Ian Fabro’s one-man show at the Var­gas Mu­seum; “Ra­mon Valera and the Mod­ern” at the Cen­ter for Cam­pus Art; Soumak cel­e­brates its 20th an­niver­sary with an ex­hibit by Johnny Al­cazaren and Trek Valdizno; and more.

If we go by John Mil­ton, it took all of Satan’s cun­ning—and a band of equally ne­far­i­ous co­horts—to or­ches­trate man’s fall from Eden. Artist Ian Fabro, on the other hand, needed only pen, pa­per, and a heavy-duty sta­ple gun to im­part his own

Par­adise Lost chron­i­cles. The re­sult­ing pieces, how­ever, are ev­ery bit as lay­ered, tex­tured, and com­plex as Mil­ton’s 350-year-old verses.

Fabro, 23, takes over the third floor ex­hi­bi­tion space of the Univer­sity of the Philip­pines’ Jorge Var­gas Mu­seum for a one­man show en­ti­tled “The Ar­row of Time in the Heart of the Sun,” that opens this month. His last ex­hibit, “Hurt Anatomies,” landed him on the shortlist of the 2016 Ate­neo Art Awards. The artist con­tin­ues to use his draw­ings as the pri­mary de­vice to con­vey his vis­ual nar­ra­tives. That he piles his ob­ses­sive ball­point scrib­bles one on top of the other, about a hun­dred of them in one work, and sets them in place by us­ing sta­ple wire and dress­maker pins, gives his work their sin­gu­lar­ity.

“When I was still in school, I would al­ready play around with my draw­ings,” re­counts Fabro, who stud­ied Fine Arts at the Univer­sity of the Philip­pines, in Filipino. “I wanted to ex­per­i­ment with col­lages, so I would tear them up. And then I wanted to find a way to put them to­gether. I dis­cov­ered that by us­ing my sta­pler, I gave them a qual­ity that I was look­ing for: it was as if I had sur­gi­cally stitched them back to­gether and had given them scars. Like Franken­stein.”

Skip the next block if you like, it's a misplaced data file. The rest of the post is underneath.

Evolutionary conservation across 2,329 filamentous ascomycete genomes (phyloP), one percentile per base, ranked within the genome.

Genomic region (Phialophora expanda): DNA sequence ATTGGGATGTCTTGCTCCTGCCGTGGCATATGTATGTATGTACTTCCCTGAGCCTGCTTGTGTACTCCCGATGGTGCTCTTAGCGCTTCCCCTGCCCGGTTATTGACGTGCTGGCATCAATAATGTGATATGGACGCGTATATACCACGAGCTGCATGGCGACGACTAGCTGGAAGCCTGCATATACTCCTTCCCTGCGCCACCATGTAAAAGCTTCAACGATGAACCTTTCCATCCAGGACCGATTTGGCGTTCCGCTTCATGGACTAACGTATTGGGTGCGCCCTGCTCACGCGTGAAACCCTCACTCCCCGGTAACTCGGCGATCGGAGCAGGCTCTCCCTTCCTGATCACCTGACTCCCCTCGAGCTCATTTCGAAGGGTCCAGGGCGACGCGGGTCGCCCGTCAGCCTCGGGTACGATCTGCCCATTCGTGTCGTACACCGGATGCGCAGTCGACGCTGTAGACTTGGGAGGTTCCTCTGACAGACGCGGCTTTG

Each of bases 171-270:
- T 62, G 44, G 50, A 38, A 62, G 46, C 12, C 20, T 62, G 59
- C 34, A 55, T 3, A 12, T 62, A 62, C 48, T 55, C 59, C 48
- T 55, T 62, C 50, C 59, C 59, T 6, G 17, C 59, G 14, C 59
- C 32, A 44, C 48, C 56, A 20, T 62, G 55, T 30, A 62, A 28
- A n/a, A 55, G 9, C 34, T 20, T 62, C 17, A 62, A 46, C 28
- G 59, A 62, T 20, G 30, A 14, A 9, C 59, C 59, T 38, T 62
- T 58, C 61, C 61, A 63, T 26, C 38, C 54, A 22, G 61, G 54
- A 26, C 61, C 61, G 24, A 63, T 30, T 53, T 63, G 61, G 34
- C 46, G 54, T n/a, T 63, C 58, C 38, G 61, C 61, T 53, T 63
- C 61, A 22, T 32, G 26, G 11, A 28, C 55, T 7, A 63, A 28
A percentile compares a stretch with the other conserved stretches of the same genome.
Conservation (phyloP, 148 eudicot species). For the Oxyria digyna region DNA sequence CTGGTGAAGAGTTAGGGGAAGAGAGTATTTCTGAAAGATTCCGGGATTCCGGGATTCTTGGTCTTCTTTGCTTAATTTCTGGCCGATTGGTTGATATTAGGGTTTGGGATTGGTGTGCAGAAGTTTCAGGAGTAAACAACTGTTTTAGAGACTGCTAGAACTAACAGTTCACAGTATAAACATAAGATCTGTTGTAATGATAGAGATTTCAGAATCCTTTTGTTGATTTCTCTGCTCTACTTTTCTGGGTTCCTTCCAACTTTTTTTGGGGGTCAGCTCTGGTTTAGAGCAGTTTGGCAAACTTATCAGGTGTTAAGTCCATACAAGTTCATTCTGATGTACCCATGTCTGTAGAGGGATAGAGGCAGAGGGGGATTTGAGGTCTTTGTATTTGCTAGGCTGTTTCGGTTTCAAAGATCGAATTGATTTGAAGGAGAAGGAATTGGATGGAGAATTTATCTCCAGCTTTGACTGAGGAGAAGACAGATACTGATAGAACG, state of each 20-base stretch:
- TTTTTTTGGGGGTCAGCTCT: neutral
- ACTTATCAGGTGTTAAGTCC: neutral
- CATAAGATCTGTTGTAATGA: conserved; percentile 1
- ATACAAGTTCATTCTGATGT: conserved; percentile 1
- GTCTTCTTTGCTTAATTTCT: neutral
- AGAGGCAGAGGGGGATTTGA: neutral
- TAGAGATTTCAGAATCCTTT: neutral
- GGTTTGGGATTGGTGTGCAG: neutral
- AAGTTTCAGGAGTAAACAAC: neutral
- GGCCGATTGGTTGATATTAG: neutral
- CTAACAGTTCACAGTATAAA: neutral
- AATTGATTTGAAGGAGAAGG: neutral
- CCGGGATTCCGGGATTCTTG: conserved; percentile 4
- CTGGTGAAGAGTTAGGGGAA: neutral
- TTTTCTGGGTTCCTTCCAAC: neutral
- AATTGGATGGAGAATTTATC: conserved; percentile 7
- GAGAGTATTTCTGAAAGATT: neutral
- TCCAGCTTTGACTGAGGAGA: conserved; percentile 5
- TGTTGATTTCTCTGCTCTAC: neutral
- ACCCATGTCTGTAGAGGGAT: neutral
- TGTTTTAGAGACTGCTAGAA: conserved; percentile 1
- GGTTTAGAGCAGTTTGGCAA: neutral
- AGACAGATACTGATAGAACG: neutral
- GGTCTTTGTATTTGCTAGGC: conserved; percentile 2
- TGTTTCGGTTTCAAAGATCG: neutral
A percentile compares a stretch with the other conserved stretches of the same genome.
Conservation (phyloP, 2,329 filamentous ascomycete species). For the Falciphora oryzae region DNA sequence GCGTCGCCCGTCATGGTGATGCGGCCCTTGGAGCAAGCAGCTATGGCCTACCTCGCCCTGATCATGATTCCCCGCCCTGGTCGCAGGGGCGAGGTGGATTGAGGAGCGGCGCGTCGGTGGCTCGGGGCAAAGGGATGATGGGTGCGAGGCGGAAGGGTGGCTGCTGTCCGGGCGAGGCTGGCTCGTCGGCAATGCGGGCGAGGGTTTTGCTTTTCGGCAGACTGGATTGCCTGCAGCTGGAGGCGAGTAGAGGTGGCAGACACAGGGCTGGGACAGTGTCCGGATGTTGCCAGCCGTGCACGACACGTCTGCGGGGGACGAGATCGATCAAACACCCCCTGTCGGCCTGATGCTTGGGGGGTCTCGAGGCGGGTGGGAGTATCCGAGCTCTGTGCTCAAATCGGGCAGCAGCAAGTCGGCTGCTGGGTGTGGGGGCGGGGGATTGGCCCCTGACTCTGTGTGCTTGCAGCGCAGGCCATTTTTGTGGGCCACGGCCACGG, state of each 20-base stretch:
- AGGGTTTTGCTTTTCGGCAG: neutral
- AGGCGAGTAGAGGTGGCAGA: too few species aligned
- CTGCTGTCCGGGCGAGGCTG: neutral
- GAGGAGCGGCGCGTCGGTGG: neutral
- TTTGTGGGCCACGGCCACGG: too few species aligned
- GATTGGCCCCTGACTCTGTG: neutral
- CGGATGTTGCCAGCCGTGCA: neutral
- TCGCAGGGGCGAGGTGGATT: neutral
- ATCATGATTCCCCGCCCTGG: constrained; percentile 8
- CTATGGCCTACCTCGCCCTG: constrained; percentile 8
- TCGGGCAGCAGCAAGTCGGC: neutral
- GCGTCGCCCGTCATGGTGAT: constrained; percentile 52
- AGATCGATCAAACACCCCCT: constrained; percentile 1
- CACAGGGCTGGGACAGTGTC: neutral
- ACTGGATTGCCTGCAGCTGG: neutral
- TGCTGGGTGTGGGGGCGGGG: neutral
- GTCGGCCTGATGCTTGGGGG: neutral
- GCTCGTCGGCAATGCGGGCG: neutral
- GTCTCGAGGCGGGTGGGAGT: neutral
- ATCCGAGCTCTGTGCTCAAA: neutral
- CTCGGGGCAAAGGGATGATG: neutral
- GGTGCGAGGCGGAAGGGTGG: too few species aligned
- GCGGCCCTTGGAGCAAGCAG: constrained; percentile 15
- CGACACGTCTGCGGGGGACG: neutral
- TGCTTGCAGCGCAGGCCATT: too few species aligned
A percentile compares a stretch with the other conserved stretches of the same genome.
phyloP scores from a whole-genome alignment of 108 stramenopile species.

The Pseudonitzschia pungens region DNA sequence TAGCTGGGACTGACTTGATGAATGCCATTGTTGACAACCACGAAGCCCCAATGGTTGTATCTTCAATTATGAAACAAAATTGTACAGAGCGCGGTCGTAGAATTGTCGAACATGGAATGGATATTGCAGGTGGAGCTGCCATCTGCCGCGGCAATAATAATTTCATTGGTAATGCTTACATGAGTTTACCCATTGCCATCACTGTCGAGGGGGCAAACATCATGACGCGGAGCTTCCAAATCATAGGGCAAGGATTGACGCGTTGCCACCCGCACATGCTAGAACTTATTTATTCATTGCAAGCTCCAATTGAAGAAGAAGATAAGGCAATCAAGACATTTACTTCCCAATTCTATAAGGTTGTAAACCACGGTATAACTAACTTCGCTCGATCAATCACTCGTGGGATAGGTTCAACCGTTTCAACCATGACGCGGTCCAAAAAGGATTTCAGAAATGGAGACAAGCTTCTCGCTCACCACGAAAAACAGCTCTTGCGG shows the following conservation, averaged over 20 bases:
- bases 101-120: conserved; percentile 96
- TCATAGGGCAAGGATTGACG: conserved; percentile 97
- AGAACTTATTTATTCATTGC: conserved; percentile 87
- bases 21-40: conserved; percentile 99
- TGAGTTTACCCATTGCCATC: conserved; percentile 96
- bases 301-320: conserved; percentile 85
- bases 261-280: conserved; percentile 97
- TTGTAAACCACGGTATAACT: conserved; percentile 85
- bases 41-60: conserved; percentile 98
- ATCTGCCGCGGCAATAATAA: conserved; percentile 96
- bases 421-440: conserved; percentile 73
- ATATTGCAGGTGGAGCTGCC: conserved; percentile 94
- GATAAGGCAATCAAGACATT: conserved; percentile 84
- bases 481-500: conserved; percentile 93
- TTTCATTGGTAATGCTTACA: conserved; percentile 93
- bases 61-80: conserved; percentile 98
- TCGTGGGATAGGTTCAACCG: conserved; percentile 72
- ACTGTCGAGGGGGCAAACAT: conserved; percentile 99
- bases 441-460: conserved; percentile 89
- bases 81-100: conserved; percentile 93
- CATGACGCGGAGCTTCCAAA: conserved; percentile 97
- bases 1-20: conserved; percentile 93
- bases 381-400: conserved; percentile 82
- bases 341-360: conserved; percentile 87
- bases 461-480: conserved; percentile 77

His en­thrall­ment for Mil­ton’s master­piece stems from a con­tin­ued fas­ci­na­tion with Catholic im­agery. “I started out min­ing re­li­gious sym­bols as a form of re­bel­lion, ayaw ko ta­laga sila. But lately, I have started to ap­pre­ci­ate what a vast source of po­etic forms they hold. They have now be­come my vis­ual lan­guage.”

This suite of works takes off from the il­lus­tra­tions of Gus­tave Doré, the en­grav­ings of Wil­liam Blake, and Le Ge­nie du Mal (The Ge­nius of Evil), the haunt­ing Ro­man­tic sculp­ture of Lucifer by the Bel­gian artist Guil­laume Geefs. It is Fabro’s fre­netic wield­ing of his sta­ple gun, how­ever, that makes the wall-bound pieces com­pelling, mark­ing them as uniquely his.

Sta­ple wire pressed closely to­gether or webbed en masse form pat­terns that give heft and tac­til­ity to Fabro’s sur­faces. In one work, they seem to ra­di­ate up­ward as the Morn­ingstar that gives off light. In an­other, tight, neat rows of stain­less steel staples ar­ranged in a chevron de­sign call up de­tail from the ar­mor of St. Michael. Twist­ing coils of cop­per staples evoke the serpent that lured Adam and Eve to their doom. Two pan­els com­pletely blan­keted in the steel braces re­call in­fer­nal doors that open the flood­gates of evil.

The works are dark and somber; they are as pon­der­ous as to be ex­pected from any study of Mil­ton’s text. In Par­adise Lost, the fallen an­gels cre­ated Pan­de­mo­nium. Ian Fabro, how­ever, ru­mi­nates on their fate and seems in heav­enly bliss. Septem­ber 2 to 23, Roxas Av­enue, Univer­sity of the Philip­pines, Dil­i­man, Que­zon City, 928.1927; var­gas­mu­; var­gas­mu­

Edited by Pierre A. Calasanz

BAt­tLInG DEMonS Artist Ian Fabro’s largescale art­works (as yet un­ti­tled), are com­posed of an in­tri­cate lay­er­ing of draw­ings, pins, and sta­plewire.

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